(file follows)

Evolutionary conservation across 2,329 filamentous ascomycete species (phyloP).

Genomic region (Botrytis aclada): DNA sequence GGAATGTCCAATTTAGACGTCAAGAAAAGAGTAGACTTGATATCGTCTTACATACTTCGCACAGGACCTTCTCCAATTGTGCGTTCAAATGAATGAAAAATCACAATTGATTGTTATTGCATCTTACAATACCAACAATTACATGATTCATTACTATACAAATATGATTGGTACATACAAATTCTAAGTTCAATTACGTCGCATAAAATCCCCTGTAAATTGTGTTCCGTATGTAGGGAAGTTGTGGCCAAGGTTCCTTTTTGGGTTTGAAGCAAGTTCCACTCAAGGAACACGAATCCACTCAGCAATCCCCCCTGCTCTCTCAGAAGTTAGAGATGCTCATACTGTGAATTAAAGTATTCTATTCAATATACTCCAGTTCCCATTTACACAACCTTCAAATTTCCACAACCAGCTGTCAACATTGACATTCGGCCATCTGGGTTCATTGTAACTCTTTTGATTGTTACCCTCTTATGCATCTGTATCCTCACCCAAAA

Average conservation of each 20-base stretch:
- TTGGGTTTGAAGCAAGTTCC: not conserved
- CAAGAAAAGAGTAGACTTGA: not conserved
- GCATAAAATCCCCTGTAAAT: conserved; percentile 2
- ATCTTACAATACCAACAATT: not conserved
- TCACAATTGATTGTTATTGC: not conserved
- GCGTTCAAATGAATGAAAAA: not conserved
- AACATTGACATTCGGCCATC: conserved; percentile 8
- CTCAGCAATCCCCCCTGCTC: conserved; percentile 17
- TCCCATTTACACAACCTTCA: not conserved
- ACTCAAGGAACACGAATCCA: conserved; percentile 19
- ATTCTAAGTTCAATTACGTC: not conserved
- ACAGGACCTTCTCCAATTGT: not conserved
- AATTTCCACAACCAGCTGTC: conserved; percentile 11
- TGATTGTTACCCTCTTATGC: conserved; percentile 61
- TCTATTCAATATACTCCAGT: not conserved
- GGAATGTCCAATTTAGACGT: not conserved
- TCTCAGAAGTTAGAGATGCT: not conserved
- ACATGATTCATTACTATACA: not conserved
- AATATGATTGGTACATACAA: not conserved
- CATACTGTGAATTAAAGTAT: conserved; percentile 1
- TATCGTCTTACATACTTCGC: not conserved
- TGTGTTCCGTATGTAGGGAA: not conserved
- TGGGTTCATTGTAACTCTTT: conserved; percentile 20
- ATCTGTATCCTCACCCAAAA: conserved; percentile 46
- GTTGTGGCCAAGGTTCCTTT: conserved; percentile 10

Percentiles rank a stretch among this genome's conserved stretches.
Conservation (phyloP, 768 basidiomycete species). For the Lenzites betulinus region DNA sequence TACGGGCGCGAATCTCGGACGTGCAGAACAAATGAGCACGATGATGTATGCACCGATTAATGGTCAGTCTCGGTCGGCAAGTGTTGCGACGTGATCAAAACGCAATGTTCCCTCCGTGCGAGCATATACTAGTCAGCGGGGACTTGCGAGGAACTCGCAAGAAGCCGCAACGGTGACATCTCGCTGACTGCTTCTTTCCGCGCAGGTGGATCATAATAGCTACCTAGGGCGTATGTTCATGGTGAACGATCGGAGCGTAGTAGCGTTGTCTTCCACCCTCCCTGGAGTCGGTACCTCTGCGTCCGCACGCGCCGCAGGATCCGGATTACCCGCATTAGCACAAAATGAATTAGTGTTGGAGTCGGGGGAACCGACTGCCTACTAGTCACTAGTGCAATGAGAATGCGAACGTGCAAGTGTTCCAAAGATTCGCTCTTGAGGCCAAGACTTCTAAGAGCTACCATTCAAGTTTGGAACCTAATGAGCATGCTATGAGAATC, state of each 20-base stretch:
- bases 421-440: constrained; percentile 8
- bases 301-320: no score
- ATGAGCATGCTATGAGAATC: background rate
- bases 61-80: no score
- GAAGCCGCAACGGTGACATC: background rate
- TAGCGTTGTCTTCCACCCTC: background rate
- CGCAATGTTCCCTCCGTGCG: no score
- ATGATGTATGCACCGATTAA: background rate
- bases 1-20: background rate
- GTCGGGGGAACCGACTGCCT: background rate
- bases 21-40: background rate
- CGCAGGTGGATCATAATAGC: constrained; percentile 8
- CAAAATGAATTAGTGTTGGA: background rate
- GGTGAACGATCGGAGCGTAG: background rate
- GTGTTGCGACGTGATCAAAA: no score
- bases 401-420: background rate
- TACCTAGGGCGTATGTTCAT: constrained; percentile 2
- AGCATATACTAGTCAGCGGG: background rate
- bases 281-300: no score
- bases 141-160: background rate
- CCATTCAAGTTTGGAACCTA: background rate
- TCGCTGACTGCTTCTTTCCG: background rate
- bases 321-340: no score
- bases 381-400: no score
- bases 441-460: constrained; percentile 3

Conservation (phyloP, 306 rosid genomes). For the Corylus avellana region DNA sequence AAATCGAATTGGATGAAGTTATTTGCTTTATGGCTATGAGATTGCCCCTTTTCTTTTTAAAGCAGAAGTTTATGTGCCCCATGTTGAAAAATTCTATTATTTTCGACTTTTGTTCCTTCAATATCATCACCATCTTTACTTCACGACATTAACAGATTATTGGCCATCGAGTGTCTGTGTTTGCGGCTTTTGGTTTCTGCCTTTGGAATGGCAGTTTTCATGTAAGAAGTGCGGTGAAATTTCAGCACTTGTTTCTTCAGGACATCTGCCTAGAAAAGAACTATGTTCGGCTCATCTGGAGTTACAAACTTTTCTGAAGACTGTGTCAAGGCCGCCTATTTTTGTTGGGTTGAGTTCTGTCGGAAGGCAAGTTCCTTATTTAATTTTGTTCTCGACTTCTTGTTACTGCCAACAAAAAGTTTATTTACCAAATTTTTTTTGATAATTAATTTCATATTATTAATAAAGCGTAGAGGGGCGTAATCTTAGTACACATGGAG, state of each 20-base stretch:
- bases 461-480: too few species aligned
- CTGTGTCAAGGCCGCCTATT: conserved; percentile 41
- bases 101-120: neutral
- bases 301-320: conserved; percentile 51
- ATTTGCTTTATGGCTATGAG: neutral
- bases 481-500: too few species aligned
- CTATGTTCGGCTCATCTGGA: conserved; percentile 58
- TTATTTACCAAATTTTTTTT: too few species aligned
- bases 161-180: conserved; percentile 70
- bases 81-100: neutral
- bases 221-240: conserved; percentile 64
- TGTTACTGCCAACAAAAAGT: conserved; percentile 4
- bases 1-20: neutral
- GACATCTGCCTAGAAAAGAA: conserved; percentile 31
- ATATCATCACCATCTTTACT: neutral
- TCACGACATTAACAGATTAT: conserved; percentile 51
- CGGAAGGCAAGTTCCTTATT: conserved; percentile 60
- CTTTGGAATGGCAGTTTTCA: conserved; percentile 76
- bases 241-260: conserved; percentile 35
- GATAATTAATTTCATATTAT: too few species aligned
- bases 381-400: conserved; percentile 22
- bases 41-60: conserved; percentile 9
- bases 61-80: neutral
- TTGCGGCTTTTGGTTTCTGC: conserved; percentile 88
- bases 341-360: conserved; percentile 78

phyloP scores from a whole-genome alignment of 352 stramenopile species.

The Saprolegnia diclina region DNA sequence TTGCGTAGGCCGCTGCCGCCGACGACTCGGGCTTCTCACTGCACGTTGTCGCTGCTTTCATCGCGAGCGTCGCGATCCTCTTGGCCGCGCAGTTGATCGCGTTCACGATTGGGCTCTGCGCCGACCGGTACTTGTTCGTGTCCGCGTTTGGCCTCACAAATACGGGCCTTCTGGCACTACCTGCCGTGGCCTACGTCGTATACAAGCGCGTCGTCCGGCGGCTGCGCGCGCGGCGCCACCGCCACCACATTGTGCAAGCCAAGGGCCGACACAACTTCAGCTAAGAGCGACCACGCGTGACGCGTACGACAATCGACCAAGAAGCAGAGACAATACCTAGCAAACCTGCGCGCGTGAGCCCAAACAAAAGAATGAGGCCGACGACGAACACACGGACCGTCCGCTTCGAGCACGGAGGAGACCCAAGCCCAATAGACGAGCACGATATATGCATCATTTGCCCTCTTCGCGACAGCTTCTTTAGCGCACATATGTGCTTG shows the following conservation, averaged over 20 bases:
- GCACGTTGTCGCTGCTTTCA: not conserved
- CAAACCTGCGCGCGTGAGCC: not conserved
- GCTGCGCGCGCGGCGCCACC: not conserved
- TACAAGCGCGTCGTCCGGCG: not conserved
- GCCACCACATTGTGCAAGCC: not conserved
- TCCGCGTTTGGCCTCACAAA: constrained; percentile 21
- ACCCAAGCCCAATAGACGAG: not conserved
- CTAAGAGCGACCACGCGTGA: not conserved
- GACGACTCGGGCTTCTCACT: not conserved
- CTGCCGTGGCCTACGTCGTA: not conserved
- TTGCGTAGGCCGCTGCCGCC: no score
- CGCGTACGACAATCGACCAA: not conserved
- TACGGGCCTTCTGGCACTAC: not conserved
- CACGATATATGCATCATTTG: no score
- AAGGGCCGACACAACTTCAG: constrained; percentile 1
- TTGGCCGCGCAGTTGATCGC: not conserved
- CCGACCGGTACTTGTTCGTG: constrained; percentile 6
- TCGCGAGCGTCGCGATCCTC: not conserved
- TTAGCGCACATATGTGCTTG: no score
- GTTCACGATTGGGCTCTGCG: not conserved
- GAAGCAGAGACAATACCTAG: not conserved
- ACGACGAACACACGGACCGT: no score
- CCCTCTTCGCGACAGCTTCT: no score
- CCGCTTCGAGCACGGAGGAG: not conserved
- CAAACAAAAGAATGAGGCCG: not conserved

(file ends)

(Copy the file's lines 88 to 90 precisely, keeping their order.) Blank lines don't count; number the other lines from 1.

- GCCACCACATTGTGCAAGCC: not conserved
- TCCGCGTTTGGCCTCACAAA: constrained; percentile 21
- ACCCAAGCCCAATAGACGAG: not conserved